'Cinderella' Mental Health Service 'Needs More Money' KILLINGS COULD BE REDUCED WITH MORE CARE SAYS CHARITY
Byline: ABBY ALFORD
THE number of killings committed by people who are mentally ill could be reduced if more money went into support services, a leading campaigner said last night.
In the wake of the sentencing of schizophrenic Leyton Williams for manslaughter, Bill Walden-Jones, chief executive of mental health charity Hafal, told the Western Mail mental health was an under-resourced "Cinderella service".
At Cardiff Crown Court this week it was alleged that Williams had been released into the community against the wishes of his psychiatrists and without proper support from mental health services.
Increasingly paranoid and delusional, he killed his friend Anthony Kitely and assaulted his mother Queenie Williams.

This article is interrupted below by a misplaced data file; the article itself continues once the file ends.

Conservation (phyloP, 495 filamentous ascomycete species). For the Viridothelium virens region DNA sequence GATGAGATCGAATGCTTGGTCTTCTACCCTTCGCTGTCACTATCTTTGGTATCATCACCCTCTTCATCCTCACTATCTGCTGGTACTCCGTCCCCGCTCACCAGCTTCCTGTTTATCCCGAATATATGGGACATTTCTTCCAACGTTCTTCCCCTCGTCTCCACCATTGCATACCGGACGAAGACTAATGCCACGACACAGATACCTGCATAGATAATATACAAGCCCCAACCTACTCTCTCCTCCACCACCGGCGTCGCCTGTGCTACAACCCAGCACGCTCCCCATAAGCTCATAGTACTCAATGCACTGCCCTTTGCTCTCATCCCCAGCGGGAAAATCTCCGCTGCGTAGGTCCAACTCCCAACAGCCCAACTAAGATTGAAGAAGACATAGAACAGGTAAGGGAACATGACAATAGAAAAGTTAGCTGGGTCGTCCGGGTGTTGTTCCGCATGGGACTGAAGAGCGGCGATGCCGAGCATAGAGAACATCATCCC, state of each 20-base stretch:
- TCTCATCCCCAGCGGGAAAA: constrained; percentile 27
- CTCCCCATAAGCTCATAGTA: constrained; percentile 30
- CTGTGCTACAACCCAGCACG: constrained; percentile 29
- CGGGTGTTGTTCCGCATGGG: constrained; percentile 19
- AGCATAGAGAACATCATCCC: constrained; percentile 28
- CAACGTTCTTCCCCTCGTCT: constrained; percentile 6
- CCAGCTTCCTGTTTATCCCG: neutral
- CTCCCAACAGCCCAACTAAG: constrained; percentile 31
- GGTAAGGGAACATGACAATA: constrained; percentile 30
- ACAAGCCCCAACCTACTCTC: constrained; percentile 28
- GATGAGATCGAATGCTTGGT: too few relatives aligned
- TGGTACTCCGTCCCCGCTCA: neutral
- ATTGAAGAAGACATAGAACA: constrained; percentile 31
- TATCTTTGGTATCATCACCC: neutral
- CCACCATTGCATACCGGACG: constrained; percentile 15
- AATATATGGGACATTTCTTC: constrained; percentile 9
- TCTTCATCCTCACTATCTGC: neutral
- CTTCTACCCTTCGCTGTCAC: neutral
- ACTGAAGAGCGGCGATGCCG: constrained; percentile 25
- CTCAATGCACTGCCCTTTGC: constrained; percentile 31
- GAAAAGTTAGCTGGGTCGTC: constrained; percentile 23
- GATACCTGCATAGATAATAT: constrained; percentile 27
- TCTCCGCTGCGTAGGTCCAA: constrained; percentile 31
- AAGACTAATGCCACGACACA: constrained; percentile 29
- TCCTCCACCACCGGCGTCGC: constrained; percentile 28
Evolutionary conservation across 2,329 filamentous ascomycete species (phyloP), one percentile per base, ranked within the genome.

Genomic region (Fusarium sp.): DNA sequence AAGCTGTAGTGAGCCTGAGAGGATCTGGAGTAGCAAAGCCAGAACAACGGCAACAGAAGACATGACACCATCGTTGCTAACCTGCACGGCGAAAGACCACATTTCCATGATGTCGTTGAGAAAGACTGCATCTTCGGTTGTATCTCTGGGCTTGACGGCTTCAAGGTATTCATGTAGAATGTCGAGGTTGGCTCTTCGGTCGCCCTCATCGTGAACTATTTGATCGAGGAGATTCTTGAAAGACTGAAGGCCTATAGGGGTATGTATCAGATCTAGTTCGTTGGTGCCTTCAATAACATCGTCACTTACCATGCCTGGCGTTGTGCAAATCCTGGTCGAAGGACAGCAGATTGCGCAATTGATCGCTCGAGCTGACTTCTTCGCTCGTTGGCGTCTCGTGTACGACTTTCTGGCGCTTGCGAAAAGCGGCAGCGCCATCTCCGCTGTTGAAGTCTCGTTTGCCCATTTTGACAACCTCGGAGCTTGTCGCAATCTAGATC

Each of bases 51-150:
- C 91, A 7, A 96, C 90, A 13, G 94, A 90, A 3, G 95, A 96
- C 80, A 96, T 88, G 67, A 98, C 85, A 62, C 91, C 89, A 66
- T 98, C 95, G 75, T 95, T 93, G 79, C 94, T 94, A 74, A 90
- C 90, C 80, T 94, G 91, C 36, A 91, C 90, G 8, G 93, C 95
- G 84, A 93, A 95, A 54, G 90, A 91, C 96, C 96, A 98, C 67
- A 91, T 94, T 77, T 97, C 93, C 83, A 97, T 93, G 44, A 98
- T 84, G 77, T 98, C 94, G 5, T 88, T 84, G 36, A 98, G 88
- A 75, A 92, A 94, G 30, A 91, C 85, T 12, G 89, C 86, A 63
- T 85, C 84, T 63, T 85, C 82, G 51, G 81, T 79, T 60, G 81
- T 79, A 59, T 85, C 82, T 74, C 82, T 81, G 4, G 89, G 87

The case was the latest killing by a person known to be seriously disturbed.
Healthcare Inspectorate Wales has now begun an inquiry into the care Williams, from Cardiff, received.
Mr Walden-Jones said: "Any solution that looks to deal with the risk needs to recognise that the overwhelming majority of people, even those with the most serious mental illnesses, do not pose any threat.
"The best way is to determine risk among the very small number of people who may pose a risk and take action on that assessment."
But he added community mental health teams were so under-resourced, patients with serious mental health problems such as schizophrenia may go for days without being seen.
"Hafal has 1,000 members and nearly all of these are people with schizophrenia, bipolar or other serious mental health problems or their families," said Mr Walden-Jones. "I think they all share the public's concern about getting services right for people with serious mental illnesses.
"I do accept that if you put better quality risk assessment and better community services in place, you could reduce the number of homicides.
"You would not deal with them all because there are always unexpected cases. But my members would certainly not reject the argument that says you could reduce the number of homicides.
"There's a long history of mental health services being intrusive when people are taken into hospital. …